TOP 100

With results rattled by the recession, there’s been an unprecedented reluctance to enter our survey this year – but groups will flock back as soon as their fortunes are restored, argues Lynda Relph-Knight

It has been the toughest year in the history of Design Week’s Top 100 Consultancy Survey. Just about everyone in design has felt the economic effect of the recession in terms of workload and fees, with the knock-on effect of full-time teams reduced in many groups and a raft of high-profile breakaways and start-ups.

A less expected outcome has been the reticence of some consultancies to take part in the Top 100 trawl this year. The argument put by most of these is that they have had a bad year, seemingly unaware that it hasn’t been easy for anyone in the creative industries, let alone in design, and that most consultancies’ figures reflect the downturn.

We hope to see them back in a blaze of glory next year when their fortunes are hopefully restored. Some non-entrants have offered more valid reasons for not taking part in the 2010 survey. Lloyd Northover says it has disposed of its architectural interests so year-on-year comparisons are difficult – though its Media Square stablemate Holmes & Marchant has submitted data.

Household Design too is changing its accounting framework. Dragon Rouge, broadcast giant Red Bee Media and Whitezone are, meanwhile, part of bigger international groups so couldn’t enter this year. Others, including Venture Three and Syzygy, take the myopic view that an appearance in the Top 100 charts isn’t important to their business.

Venture Three goes as far as to say that it wants to be seen as a creative group rather than assessed on its financial performance. We’ll have to see how it fares in our Creative Survey later in the year. There have though been a significant number of new entrants this year – 19 in total – and not just at the lower end of the charts, as the fee rate that qualifies groups for a position drops way below the £1m base rate in the 2009 trawl.

Top of these is digital supergroup AKQA, which reentered the survey this year after an absence, with fees starting to rival all-time chart-topper imagination. This says much for the strength of digital design, regardless of the recession, though groups such as Conchango and Syzygy are missing this year.

Digital has become a major force across all areas of design. It is no more about websites these days than print is purely about brochures, and it has huge potential for expansion with the emergence of apps and the iPad on the one hand and the growth in experiential design on the other.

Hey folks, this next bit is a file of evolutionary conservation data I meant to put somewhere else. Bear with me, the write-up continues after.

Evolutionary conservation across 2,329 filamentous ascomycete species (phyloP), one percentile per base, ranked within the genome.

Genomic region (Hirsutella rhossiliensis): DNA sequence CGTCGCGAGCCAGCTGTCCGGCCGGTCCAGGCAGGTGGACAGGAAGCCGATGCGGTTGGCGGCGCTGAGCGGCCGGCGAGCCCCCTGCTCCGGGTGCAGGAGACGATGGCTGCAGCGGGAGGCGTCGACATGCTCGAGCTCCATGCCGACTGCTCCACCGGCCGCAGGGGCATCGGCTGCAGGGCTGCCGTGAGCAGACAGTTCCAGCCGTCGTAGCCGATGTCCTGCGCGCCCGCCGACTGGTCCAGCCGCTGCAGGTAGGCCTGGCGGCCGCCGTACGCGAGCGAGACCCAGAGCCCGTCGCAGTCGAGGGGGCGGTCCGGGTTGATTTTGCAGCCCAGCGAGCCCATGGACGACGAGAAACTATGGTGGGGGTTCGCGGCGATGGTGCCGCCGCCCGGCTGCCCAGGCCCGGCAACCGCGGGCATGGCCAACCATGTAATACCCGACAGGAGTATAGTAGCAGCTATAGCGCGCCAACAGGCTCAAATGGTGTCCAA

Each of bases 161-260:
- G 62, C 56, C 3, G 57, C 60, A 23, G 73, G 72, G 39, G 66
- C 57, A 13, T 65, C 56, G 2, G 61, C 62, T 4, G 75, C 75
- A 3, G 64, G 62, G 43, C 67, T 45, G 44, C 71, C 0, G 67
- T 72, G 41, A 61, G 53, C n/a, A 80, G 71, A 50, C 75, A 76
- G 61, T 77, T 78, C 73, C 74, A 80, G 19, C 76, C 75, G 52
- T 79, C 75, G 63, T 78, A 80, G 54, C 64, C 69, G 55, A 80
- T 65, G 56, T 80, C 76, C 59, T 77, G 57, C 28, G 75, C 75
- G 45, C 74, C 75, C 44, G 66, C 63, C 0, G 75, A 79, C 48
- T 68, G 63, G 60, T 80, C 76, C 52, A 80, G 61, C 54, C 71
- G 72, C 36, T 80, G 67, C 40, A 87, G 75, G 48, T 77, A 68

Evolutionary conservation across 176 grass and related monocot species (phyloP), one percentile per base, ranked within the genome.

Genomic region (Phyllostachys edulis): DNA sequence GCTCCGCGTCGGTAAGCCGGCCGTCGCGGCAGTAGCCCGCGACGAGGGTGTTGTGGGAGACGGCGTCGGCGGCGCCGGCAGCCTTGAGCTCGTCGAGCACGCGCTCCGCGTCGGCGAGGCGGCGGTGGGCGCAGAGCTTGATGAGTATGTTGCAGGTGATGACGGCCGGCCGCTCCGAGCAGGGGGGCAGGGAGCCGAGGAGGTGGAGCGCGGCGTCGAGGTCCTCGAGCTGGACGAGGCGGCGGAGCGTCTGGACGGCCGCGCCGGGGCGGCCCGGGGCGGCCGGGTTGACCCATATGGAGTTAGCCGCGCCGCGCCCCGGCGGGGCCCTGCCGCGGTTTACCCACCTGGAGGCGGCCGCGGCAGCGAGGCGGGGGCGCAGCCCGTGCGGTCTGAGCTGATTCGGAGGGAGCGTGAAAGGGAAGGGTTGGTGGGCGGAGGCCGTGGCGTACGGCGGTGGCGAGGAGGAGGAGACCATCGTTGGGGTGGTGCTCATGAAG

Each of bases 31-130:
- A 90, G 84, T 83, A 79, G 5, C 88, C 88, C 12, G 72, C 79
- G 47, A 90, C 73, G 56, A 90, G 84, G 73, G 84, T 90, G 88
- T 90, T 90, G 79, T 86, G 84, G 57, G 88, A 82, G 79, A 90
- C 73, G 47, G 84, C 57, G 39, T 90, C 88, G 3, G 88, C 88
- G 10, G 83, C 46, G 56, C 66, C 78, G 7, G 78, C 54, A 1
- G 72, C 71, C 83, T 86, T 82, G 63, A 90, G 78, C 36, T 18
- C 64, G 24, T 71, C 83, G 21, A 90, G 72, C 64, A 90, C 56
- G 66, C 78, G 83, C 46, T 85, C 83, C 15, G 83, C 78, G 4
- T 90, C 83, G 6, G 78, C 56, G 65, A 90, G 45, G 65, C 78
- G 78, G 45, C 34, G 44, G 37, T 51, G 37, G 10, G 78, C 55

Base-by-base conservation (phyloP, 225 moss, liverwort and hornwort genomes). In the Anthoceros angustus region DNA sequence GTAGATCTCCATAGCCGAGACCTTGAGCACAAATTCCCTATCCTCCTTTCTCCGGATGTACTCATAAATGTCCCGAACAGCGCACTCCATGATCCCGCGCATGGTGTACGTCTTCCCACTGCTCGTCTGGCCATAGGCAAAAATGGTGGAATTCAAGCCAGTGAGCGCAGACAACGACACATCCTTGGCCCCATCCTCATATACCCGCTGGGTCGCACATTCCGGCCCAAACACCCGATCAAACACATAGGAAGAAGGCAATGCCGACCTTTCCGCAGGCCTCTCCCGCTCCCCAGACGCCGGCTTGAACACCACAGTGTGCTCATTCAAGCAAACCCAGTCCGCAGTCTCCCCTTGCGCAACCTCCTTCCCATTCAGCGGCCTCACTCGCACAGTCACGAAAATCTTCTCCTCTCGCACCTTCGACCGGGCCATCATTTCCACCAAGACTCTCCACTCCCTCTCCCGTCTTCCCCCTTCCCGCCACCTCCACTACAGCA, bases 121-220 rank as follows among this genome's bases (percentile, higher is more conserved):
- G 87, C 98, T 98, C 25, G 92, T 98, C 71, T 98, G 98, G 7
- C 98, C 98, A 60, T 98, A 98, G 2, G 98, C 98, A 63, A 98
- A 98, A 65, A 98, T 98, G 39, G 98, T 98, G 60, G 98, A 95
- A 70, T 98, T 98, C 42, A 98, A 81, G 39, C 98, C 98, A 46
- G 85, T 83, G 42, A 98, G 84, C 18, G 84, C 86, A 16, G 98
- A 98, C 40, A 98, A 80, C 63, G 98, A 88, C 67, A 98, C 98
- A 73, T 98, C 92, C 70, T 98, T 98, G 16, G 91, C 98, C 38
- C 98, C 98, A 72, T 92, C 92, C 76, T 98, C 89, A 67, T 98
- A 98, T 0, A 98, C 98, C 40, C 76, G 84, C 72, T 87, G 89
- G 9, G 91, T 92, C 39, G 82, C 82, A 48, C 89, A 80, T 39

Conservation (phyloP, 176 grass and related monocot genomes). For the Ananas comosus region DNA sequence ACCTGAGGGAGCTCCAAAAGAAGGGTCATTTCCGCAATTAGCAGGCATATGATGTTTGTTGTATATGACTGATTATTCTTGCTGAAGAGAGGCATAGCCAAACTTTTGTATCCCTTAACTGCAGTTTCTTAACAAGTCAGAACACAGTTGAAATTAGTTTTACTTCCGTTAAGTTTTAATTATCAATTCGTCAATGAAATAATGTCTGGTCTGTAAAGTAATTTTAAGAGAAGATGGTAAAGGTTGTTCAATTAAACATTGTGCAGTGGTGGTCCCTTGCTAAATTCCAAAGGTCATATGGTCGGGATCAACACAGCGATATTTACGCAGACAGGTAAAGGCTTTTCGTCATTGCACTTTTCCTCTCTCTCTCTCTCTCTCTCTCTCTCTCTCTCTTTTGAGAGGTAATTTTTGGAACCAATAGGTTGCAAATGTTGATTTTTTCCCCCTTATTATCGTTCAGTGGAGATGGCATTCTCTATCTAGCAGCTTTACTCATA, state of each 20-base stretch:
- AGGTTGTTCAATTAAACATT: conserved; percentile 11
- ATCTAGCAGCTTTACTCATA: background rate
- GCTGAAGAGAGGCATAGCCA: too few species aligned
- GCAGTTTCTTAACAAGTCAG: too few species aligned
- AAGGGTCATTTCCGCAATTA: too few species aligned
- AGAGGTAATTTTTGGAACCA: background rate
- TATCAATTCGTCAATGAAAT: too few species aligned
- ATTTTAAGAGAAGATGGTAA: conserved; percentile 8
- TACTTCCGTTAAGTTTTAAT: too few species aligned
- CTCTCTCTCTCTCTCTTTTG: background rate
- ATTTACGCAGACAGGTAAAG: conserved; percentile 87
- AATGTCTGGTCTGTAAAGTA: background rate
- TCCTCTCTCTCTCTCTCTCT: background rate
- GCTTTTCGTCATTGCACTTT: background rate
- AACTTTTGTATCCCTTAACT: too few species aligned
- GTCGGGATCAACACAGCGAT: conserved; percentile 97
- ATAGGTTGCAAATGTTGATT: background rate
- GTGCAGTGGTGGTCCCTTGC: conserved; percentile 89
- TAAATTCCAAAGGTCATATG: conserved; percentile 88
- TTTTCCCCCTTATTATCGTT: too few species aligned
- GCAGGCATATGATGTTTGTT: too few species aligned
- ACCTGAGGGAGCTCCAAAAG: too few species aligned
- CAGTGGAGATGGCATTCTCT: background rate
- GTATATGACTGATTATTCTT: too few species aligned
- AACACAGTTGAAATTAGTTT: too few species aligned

It isn’t fully represented in the Top 100 charts, where it is more often part of a consultancy’s multidisciplinary offer than its main specialism, but we are seeking to remedy this with a dedicated listing in the Interaction Design supplement, to be published in September. We are also broadening the interaction categories of the 2011 Design Week Awards to include games, installations and apps (see www.designweek.co.uk/awards for details).

Once more, the Top 100 listing comprises mainly independent groups as those owned by marketing services conglomerates such as WPP, Omnicom, Havas and Interpublic Group are prevented by law from publishing anything but fully audited figures. The results posted by those groups for 2008 are featured on pages 53-55.

But the upside of this is that we see more non-London groups featuring in the charts at a time when the regions are one of the success stories for design. Within the top 20, Checkland Kindleysides, DCA Design International, 1HQ, Elmwood and Blue Marlin all have headquarters outside London, while lower down the charts we see the likes of Reach and Alloy making the grade. Long may this continue.

Nor is it all doom and gloom. Some groups are cautious about recovery, having been dealt a heavy blow by recession and, when they entered, with the uncertainty of a new Government. That uncertainty has lifted now, with the coalition Government, though the future is not yet assured. But it is worth remembering that the figures presented here are for the 12 months to last December.

For many the tide has turned since then. Check out the bullish projections of many Top 100 contenders. Therein lies the next chapter.

How we did it

The data presented in all the charts derives from a questionnaire published on Design Week’s website, www.designweek.co.uk, from January onwards and highlighted in print and online. All readers and site visitors were invited to take part and submit figures for the 12 months from January to December 2009. All figures have been verified by an independent auditor’s statement submitted by the group and signed off by a director.

The bulk of the Top 100 comprises independent groups. Consultancies owned by global marketing services groups like WPP, Omnicom, Havas and Interpublic Group are unable to present figures that haven’t undergone a full audit, under the terms of the Sarbanes-Oxley Act in the US. They are therefore ranked separately in charts based mainly on 2008 figures registered in Companies House. The Top 100 is based on design fees billed through consultancies’ UK offices. These don’t include income from print handling, property, shopfitting and the like, which is covered by turnover. The ranking takes no account of physical size, which features in the staffing tables, nor does a place in the chart reflect creativity. Groups are also ranked by market share and specialism following the same principles.

There have been fewer entrants into the trawl this year, which puts the baseline for inclusion at £347 000 in fee-income, compared with £1m last year. The data has been analysed by accountant Amanda Merron at Kingston Smith W1, which also compiled the charts of groups owned by global networks from submissions to Companies House.

View the Top 100 Consultancy Survey

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